A survey of roughly 100,000 endpoints from some 25 organizations revealed that all of them had between 10 and 30 percent security- or policy-compliance issues.
The survey, performed by endpoint management software vendor Promisec, found the key issues are missing third-party agents, unauthorized peer-to-peer applications, missing Microsoft updates and out-of-date or misconfigured antivirus.
Some of their other findings: â¢ 23% of endpoints were missing third-party agents â¢ 20% of endpoints had unauthorized peer-to-peer applications â¢ 15% of endpoints did not have the latest Microsoft service packs or hotfixes â¢ 15% of endpoints had antivirus problems, meaning the antivirus was disabled, missing or not updated for the latest version â¢ Dual connectivity, hacking software and un-managed workstations were found in 2-3% of endpoints. â¢ ï Total USB device use went up dramatically, but unauthorized USB or PDA use was at 13%
"To manage compliance and security issues, IT managers are using an increasing number of third-party agents," according to the Promisec report. "Maintaining software updates for these and other applications (are) an increasing challenge."
Today's workstations may have five to six different agents that should be running, the report continued. The increased difficulty of maintaining accurate visibility may have contributed to a significant rise between the 2008 and 2009 surveys. In 2008, the percentage of missing third-party agents was in single digits.
"Savvy and technically-minded workers in turn learn to uninstall or disable endpoint security management agents they perceive as disrupting their workflow. With or without malicious intent, end-users can tamper with agents on their computers."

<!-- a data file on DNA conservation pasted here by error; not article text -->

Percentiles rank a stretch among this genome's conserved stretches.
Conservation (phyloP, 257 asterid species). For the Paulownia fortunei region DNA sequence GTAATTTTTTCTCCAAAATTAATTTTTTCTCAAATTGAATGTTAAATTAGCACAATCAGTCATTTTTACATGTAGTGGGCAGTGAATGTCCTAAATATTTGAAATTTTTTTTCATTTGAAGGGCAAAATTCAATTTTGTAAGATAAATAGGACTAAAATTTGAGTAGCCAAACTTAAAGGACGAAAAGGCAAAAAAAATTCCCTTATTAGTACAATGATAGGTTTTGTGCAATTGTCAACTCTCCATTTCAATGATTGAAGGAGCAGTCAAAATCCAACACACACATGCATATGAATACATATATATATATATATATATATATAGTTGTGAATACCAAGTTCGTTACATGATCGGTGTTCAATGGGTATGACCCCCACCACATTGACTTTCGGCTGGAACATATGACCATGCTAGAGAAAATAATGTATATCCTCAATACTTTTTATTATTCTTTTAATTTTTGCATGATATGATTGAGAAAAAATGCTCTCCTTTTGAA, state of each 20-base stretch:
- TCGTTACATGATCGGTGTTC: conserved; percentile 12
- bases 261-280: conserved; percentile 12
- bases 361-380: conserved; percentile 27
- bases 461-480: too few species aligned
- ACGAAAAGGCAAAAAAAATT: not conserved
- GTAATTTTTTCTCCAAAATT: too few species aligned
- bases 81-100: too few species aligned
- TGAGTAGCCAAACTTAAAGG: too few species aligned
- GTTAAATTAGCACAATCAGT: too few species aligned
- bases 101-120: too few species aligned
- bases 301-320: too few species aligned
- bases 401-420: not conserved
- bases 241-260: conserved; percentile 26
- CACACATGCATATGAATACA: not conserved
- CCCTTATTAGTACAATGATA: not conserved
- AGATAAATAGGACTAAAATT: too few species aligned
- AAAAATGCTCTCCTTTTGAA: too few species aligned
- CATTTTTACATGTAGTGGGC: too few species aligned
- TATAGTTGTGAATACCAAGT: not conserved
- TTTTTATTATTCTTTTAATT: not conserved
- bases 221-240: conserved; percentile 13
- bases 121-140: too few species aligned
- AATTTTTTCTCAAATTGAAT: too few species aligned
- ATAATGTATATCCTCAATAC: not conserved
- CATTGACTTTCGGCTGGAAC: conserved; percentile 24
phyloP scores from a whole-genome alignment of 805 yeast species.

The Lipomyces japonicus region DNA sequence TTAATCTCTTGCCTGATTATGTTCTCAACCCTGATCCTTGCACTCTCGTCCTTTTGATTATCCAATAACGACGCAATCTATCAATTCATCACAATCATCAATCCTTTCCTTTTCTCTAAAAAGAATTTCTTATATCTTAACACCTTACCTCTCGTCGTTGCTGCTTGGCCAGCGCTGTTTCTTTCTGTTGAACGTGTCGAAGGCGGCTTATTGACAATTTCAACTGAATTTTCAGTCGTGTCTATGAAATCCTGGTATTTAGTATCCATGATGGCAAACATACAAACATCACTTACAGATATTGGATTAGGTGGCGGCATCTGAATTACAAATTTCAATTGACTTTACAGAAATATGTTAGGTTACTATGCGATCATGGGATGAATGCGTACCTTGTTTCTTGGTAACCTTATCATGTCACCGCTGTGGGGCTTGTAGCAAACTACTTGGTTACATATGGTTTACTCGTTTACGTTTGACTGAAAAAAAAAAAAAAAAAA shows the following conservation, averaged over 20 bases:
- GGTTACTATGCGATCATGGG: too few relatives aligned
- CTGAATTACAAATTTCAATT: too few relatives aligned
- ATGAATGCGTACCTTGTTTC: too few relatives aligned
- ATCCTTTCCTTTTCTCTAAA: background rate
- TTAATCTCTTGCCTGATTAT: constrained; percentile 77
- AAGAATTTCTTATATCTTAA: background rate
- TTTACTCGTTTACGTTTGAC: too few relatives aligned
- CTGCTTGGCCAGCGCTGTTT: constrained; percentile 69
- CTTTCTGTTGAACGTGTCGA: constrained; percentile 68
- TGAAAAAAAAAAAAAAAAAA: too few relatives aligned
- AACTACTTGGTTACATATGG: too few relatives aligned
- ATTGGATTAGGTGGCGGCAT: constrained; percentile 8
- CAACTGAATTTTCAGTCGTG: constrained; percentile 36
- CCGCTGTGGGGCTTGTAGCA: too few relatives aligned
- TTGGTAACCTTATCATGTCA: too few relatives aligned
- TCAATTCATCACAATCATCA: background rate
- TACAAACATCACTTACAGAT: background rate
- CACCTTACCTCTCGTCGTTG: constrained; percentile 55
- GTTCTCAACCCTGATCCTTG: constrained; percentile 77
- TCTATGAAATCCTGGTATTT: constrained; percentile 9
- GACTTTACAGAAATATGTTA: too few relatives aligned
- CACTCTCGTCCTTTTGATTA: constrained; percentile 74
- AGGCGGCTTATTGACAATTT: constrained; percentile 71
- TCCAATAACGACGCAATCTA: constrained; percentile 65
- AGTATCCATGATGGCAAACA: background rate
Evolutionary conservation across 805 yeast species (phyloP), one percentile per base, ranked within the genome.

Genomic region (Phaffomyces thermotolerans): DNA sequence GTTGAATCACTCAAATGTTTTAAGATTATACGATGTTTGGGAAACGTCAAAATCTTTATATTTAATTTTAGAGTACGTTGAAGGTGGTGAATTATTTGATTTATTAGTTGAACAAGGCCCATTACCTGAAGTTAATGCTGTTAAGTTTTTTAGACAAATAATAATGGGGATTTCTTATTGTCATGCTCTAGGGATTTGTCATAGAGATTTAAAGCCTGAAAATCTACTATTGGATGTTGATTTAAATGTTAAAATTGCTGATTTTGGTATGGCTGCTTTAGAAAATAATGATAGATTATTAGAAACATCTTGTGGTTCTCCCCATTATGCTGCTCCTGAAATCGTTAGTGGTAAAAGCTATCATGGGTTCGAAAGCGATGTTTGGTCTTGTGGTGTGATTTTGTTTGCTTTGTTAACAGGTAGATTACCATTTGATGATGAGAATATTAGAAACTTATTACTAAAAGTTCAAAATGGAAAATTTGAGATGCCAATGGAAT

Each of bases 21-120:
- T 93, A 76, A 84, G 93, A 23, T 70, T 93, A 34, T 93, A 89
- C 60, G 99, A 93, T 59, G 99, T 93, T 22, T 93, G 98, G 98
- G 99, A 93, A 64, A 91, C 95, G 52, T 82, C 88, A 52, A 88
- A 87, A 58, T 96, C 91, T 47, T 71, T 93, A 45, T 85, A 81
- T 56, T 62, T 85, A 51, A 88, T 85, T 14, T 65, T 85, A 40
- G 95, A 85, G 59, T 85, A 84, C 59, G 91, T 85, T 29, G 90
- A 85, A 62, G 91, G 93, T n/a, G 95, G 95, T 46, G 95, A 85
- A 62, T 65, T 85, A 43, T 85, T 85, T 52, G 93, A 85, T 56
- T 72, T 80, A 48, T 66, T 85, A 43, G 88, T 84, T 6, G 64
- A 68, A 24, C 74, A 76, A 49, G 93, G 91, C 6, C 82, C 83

In the case of antivirus, Promisec Executive Vice President of Operations Marc Brungardt told eWEEK that there are a variety of reasons it could be out of compliance, such as employees tinkering with the programs to infections blocking the ability of the software to update.
"Another common problem is that companies inadvertently issue a static ID for the client," the company explains in its report. "If one of the endpoints with this static ID reports that the antivirus is OK, all other endpoints with that same ID are also identified as OK. In many cases, we discovered that antivirus programs were not configured to work properly. Among other reasons, this can happened because not all necessary services are available or because the antivirus is on 'pause' or 'stop' mode."
"If you look at the numbers," Brungardt said, "the trend seems to clearly indicate these problems are getting worse instead of better."